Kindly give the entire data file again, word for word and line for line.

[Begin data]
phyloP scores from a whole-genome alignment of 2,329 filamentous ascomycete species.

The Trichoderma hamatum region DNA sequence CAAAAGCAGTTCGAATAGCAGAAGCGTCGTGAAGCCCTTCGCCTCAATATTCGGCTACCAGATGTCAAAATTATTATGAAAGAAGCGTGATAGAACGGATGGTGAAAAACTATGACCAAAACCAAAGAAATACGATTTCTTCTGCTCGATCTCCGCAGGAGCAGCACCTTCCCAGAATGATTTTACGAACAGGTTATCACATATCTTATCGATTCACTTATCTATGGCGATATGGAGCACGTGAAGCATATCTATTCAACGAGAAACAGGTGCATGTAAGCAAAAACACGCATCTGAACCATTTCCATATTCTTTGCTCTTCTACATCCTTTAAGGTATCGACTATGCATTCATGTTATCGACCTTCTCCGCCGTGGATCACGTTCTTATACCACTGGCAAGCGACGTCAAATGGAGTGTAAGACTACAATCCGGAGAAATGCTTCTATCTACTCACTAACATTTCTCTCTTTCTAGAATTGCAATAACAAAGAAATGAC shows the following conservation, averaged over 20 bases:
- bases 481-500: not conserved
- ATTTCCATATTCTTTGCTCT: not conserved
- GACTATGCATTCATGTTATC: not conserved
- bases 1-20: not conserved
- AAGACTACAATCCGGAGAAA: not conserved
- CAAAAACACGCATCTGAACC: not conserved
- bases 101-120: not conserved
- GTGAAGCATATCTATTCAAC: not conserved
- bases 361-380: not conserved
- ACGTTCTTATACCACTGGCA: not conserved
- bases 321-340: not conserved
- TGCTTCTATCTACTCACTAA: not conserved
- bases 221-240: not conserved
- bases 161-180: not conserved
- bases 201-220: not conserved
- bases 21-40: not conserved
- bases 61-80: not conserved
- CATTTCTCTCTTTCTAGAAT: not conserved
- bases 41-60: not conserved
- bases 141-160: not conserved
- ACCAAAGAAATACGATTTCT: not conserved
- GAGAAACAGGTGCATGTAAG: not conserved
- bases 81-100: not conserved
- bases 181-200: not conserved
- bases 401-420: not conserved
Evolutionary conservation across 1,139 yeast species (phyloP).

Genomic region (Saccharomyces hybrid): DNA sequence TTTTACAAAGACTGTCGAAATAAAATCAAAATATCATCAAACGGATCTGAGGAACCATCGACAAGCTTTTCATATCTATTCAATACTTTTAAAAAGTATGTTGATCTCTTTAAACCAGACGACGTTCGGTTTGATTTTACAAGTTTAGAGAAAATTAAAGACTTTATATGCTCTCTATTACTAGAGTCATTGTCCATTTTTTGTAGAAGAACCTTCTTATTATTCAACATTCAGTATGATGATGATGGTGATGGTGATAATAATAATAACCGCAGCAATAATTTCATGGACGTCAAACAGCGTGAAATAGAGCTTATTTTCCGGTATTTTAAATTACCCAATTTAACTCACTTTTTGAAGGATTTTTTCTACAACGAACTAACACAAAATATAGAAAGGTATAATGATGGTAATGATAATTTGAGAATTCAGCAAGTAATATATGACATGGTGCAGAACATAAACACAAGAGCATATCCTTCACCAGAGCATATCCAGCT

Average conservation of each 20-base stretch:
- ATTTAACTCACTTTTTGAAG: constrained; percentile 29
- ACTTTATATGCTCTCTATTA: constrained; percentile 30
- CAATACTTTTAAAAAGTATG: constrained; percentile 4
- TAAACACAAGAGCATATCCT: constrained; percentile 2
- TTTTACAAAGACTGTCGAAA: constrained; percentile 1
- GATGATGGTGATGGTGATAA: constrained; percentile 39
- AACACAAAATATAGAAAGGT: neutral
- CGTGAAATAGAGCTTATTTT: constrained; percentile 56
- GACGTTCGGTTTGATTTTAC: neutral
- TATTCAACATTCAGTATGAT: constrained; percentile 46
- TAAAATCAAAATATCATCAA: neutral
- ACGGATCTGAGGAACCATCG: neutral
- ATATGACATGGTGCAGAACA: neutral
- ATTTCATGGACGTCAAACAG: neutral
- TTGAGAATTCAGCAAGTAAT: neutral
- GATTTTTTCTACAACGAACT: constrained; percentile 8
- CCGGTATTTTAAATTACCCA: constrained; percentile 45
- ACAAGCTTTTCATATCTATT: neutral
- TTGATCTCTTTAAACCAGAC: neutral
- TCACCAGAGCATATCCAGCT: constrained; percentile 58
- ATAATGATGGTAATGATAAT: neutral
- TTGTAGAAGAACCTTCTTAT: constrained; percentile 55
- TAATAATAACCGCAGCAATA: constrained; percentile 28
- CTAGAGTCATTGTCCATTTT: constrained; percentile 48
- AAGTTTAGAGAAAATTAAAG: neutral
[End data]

phyloP scores from a whole-genome alignment of 2,329 filamentous ascomycete species.

The Trichoderma hamatum region DNA sequence CAAAAGCAGTTCGAATAGCAGAAGCGTCGTGAAGCCCTTCGCCTCAATATTCGGCTACCAGATGTCAAAATTATTATGAAAGAAGCGTGATAGAACGGATGGTGAAAAACTATGACCAAAACCAAAGAAATACGATTTCTTCTGCTCGATCTCCGCAGGAGCAGCACCTTCCCAGAATGATTTTACGAACAGGTTATCACATATCTTATCGATTCACTTATCTATGGCGATATGGAGCACGTGAAGCATATCTATTCAACGAGAAACAGGTGCATGTAAGCAAAAACACGCATCTGAACCATTTCCATATTCTTTGCTCTTCTACATCCTTTAAGGTATCGACTATGCATTCATGTTATCGACCTTCTCCGCCGTGGATCACGTTCTTATACCACTGGCAAGCGACGTCAAATGGAGTGTAAGACTACAATCCGGAGAAATGCTTCTATCTACTCACTAACATTTCTCTCTTTCTAGAATTGCAATAACAAAGAAATGAC shows the following conservation, averaged over 20 bases:
- bases 481-500: not conserved
- ATTTCCATATTCTTTGCTCT: not conserved
- GACTATGCATTCATGTTATC: not conserved
- bases 1-20: not conserved
- AAGACTACAATCCGGAGAAA: not conserved
- CAAAAACACGCATCTGAACC: not conserved
- bases 101-120: not conserved
- GTGAAGCATATCTATTCAAC: not conserved
- bases 361-380: not conserved
- ACGTTCTTATACCACTGGCA: not conserved
- bases 321-340: not conserved
- TGCTTCTATCTACTCACTAA: not conserved
- bases 221-240: not conserved
- bases 161-180: not conserved
- bases 201-220: not conserved
- bases 21-40: not conserved
- bases 61-80: not conserved
- CATTTCTCTCTTTCTAGAAT: not conserved
- bases 41-60: not conserved
- bases 141-160: not conserved
- ACCAAAGAAATACGATTTCT: not conserved
- GAGAAACAGGTGCATGTAAG: not conserved
- bases 81-100: not conserved
- bases 181-200: not conserved
- bases 401-420: not conserved
Evolutionary conservation across 1,139 yeast species (phyloP).

Genomic region (Saccharomyces hybrid): DNA sequence TTTTACAAAGACTGTCGAAATAAAATCAAAATATCATCAAACGGATCTGAGGAACCATCGACAAGCTTTTCATATCTATTCAATACTTTTAAAAAGTATGTTGATCTCTTTAAACCAGACGACGTTCGGTTTGATTTTACAAGTTTAGAGAAAATTAAAGACTTTATATGCTCTCTATTACTAGAGTCATTGTCCATTTTTTGTAGAAGAACCTTCTTATTATTCAACATTCAGTATGATGATGATGGTGATGGTGATAATAATAATAACCGCAGCAATAATTTCATGGACGTCAAACAGCGTGAAATAGAGCTTATTTTCCGGTATTTTAAATTACCCAATTTAACTCACTTTTTGAAGGATTTTTTCTACAACGAACTAACACAAAATATAGAAAGGTATAATGATGGTAATGATAATTTGAGAATTCAGCAAGTAATATATGACATGGTGCAGAACATAAACACAAGAGCATATCCTTCACCAGAGCATATCCAGCT

Average conservation of each 20-base stretch:
- ATTTAACTCACTTTTTGAAG: constrained; percentile 29
- ACTTTATATGCTCTCTATTA: constrained; percentile 30
- CAATACTTTTAAAAAGTATG: constrained; percentile 4
- TAAACACAAGAGCATATCCT: constrained; percentile 2
- TTTTACAAAGACTGTCGAAA: constrained; percentile 1
- GATGATGGTGATGGTGATAA: constrained; percentile 39
- AACACAAAATATAGAAAGGT: neutral
- CGTGAAATAGAGCTTATTTT: constrained; percentile 56
- GACGTTCGGTTTGATTTTAC: neutral
- TATTCAACATTCAGTATGAT: constrained; percentile 46
- TAAAATCAAAATATCATCAA: neutral
- ACGGATCTGAGGAACCATCG: neutral
- ATATGACATGGTGCAGAACA: neutral
- ATTTCATGGACGTCAAACAG: neutral
- TTGAGAATTCAGCAAGTAAT: neutral
- GATTTTTTCTACAACGAACT: constrained; percentile 8
- CCGGTATTTTAAATTACCCA: constrained; percentile 45
- ACAAGCTTTTCATATCTATT: neutral
- TTGATCTCTTTAAACCAGAC: neutral
- TCACCAGAGCATATCCAGCT: constrained; percentile 58
- ATAATGATGGTAATGATAAT: neutral
- TTGTAGAAGAACCTTCTTAT: constrained; percentile 55
- TAATAATAACCGCAGCAATA: constrained; percentile 28
- CTAGAGTCATTGTCCATTTT: constrained; percentile 48
- AAGTTTAGAGAAAATTAAAG: neutral